The previous comment was incomplete. I believe libertinism has spawned a new "church lady" and her name is Liberal, Democrat, Progressive, Green, etc... Some might call her Bloomberg. I tend to think of her as Liberal Temperance. The reality is that liberty in the absence of self restraint is anarchy and it takes no more than the whiff of anarchy for a new order of restraint to be imposed by government. And liberals love to impose restraint. 'You drive too much. You spend too much. All your health-care belong to us. You eat too much. You people visit our national parks too much. No salt for you. And we have a law for that.' On and on and on... The choice is ours, individual restraint and liberty or state restraint without liberty.
Toggle Commented Jul 3, 2013 on All-American Liberty at Triad Conservative
There is a new "church lady" in town and her name is Liberal, Progressive, Green, etc... The reality is that liberty in the absence of self restraint is anarchy and it takes no more than the whiff of anarchy for restraint to be imposed by government. The choice is ours, individual restraint
Toggle Commented Jul 3, 2013 on All-American Liberty at Triad Conservative
Though no less offensive, it would be cheaper to rename Martin Luther King Jr Drive **Hollywood Drive** if Greensboro so needs a touch of Hollywood. Yes! Stars included.
I look forward to it.
Our government has failed liberty, our political parties are failing liberty, and with the atrophy of the TeaParty, the disinterest toward libertarianism, and the support for feckless Republicans, the individual too is failing liberty. When liberty is not even demanded by the citizens to the degree necessary to overcome the intransigence of governance I do not know where you are digging. "Vessel" -- Triad Conservative I like that term. It connotes a certain transience. Individuals, political parties and governments are each poorer vessels for liberty than the prior. Regardless, each is no more than a vessel for liberty, each a home for liberty for only a time. Just as liberty was passed from the founders to their descendants, and liberty in varying degrees passed from the Whigs to Republicans, liberty passes from nations. Unfortunately as far as nations are concerned I see no evidence that liberty has ever passed into a nation. Is it America to which you have fealty or is it liberty? They are increasingly not one in the same. Patriotism can be blind, hope for a political party disappointing, and trust in a delusional citizenry unforgiving.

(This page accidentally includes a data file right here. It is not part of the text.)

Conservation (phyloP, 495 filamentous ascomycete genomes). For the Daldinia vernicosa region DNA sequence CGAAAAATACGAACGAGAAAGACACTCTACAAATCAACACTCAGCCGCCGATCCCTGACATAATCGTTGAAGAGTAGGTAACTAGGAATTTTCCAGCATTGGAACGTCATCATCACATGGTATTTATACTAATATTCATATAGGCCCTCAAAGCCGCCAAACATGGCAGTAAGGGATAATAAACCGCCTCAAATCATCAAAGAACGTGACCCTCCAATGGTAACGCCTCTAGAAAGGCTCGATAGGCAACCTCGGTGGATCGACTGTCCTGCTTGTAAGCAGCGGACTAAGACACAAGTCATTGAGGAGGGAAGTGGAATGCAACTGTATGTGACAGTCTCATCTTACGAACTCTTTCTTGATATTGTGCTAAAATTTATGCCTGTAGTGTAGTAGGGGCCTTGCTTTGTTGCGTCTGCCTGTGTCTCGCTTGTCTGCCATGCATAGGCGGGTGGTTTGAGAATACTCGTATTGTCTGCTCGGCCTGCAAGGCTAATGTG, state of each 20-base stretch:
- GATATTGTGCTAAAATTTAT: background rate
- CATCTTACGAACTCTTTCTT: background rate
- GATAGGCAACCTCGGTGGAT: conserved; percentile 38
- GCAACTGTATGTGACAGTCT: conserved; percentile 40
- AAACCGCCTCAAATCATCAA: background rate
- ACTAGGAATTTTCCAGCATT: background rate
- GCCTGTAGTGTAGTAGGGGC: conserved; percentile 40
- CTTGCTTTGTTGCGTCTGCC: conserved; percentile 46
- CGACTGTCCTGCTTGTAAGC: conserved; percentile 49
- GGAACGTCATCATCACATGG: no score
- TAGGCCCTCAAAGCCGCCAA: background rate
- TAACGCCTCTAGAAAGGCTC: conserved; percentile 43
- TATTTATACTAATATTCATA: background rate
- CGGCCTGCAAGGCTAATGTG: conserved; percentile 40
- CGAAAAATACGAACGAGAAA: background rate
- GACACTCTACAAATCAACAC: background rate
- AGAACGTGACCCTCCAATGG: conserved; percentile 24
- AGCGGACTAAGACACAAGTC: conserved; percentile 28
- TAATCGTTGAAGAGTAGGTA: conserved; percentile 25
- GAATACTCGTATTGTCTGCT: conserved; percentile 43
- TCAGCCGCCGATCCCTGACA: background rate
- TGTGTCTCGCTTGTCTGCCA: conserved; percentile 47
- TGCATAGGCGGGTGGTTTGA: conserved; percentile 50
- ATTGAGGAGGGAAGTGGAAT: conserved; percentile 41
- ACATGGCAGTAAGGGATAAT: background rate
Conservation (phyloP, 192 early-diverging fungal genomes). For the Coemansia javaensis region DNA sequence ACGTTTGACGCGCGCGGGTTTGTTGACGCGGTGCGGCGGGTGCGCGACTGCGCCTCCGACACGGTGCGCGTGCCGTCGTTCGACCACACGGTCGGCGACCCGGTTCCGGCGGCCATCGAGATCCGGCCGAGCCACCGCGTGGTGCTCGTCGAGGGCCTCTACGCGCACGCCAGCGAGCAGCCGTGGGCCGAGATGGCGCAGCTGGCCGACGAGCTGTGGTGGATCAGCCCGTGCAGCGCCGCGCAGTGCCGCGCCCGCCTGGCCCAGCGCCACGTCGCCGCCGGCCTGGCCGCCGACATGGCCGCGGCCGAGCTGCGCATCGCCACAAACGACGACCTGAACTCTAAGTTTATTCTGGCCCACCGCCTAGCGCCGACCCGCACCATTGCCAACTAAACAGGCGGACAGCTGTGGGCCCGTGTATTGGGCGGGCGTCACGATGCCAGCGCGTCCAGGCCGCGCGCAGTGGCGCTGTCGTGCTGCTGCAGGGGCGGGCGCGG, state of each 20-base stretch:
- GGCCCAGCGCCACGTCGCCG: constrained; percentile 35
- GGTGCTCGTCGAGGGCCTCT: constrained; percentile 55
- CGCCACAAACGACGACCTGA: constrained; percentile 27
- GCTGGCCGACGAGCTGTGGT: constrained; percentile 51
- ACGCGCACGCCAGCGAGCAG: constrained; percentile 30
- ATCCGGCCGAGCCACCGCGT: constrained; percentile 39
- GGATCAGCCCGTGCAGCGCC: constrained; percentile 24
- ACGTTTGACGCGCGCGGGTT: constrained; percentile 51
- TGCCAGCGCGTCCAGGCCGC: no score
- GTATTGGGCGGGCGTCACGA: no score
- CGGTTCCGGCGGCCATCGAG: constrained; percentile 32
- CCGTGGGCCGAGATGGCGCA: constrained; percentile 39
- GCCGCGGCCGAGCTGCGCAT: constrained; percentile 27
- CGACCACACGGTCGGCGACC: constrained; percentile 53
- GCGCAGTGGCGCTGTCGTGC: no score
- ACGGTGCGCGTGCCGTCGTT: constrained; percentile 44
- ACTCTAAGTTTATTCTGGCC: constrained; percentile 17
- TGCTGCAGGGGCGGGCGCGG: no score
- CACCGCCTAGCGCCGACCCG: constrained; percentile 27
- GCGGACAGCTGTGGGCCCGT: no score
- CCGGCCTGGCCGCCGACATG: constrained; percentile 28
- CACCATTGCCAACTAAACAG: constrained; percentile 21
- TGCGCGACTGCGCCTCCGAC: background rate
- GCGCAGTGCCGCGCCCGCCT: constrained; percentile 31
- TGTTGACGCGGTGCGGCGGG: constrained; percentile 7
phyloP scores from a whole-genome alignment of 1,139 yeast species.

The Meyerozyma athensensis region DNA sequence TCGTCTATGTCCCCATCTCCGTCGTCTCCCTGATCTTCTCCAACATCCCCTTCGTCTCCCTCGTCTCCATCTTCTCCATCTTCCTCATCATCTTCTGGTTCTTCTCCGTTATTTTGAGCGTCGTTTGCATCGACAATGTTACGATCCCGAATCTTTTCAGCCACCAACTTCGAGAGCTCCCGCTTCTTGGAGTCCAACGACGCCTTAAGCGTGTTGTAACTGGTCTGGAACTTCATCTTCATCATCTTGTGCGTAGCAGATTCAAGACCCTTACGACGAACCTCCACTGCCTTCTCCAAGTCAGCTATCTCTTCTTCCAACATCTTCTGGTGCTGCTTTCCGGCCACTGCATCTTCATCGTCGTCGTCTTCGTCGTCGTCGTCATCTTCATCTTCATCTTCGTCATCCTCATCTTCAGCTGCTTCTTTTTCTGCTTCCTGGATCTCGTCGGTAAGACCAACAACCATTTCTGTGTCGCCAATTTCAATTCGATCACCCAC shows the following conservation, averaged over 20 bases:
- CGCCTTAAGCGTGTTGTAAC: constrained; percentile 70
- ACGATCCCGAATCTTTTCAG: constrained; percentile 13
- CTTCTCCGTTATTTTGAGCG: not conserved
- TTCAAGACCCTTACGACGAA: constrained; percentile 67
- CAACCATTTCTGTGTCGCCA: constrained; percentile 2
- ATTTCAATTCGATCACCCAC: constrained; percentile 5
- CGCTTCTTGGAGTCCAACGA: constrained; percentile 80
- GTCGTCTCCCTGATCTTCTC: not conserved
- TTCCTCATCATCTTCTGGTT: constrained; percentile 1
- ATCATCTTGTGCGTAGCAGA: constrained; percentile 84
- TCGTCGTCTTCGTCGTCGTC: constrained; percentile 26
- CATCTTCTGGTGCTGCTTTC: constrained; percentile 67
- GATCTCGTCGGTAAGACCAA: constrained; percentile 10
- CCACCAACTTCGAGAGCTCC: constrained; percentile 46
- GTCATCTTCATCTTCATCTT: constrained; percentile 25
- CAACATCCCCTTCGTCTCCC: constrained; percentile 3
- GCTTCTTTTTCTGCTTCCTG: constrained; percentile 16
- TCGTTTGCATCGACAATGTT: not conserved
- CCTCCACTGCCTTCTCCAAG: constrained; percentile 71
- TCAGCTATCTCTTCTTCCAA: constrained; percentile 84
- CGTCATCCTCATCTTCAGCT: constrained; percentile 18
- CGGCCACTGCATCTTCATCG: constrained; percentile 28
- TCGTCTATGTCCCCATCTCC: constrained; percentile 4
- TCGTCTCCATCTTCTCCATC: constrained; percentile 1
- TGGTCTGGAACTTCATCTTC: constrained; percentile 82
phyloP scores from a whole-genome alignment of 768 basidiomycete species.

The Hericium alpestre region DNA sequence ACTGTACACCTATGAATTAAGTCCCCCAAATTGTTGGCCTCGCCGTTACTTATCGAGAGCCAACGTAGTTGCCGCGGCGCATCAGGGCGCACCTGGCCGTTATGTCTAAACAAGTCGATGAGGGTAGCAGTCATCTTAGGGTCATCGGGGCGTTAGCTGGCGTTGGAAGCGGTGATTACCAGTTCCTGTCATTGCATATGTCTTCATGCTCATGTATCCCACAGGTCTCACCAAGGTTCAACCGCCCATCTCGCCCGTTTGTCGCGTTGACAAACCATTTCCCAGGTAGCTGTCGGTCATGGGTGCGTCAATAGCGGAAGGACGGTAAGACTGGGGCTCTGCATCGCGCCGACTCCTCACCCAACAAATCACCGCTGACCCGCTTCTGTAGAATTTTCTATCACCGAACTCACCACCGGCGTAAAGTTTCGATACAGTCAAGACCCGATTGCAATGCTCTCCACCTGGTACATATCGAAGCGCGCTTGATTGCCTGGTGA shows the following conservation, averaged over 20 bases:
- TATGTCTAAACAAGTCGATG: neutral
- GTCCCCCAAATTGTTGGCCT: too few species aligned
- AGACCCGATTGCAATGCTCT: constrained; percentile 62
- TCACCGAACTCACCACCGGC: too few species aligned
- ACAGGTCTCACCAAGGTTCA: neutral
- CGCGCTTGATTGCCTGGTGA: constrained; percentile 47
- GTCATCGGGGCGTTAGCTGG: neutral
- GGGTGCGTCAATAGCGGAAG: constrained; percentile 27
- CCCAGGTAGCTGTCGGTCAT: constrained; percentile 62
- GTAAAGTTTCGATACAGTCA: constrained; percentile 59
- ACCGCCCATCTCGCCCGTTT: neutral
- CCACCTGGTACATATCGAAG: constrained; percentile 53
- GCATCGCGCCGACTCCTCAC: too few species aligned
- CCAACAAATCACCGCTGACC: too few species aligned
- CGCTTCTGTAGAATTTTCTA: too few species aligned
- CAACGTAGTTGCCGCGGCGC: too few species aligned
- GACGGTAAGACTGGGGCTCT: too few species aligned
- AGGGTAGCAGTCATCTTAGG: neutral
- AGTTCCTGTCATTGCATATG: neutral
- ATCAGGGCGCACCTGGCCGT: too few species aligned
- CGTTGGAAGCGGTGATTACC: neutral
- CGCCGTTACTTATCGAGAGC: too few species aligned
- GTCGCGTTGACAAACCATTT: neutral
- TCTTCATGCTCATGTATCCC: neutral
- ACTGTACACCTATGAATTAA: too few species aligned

Bubba: The solution is to maintain common good sense approach to programs like this, and for the Republicans in power to remeber they're not Democrats buying votes from a victims' group. I don't know, Bubba. When I cast a look back over the last 100 years I see no slowing of progressivism. While it has stumbled on occasion, even earning multiple black eyes from eugenics to prohibition to failed policies regarding poverty and economics none of these failures are commonly associated with progressivism, liberals or Democrats. Progressivism is immune to failure. Obama. Again and again the argument is made that the fault is in too much liberty, too little regulation, too little government, or this or that bureaucracy does not exist. And again and again those arguments are accepted. There is a reason for this. I believe it is that the spark of liberty can only be found at the birth of a government and in the hands of individuals, a moment during which the influence of amorphous governance is not corrosive to liberty as it is a moment when governance is not yet in existence. It is when government comes into existence that the corrosion of liberty begins. Perhaps this corrosion propels progressive success or perhaps progressivism is the corrosion of liberty in name. Regardless it is axiomatic that liberty wanes in the company of waxing governance. And furthermore, while the spark of liberty is found in the hands of individuals creating government, the spark of liberty, despite conservative, TeaParty, or Libertarian desire, can not be found in governance itself. That is the root of our disappointment in McCrory. We expect liberty to flow from those we empower but find ourselves far more frequently disappointed than pleased with our representatives. That is because they are not individuals creating government but rather individuals working within existing liberty stifling governance. And more personally it also explains why I am increasingly giving up on conservative candidates and more generally giving up on a fight that in the face of 100 years of failure has proven to be no more than effort wasted. Perhaps I am giving up on America, leaving it to its destiny. I have come to believe that the only way to keep liberty alive is through periodic reignition as there is no rekindling of liberty on the coals of previous success. As a result I am increasingly on the lookout for a new start to liberty. It might be in a state that chooses secession, it might be in a movement in which those who desire liberty go "Mormon" on a state and through relocation overwhelm that state's politics such that it represents the views of liberty and possibly even chooses to secede. It might be found in the unforeseen. Do you see the spark of liberty ... anywhere, Bubba? ======== BTW after Google pulled the rug out from under my reader, I created a WordPress based reader for myself that focused on local politics and econ; I later realized I had put together an aggregator with a very effective filter.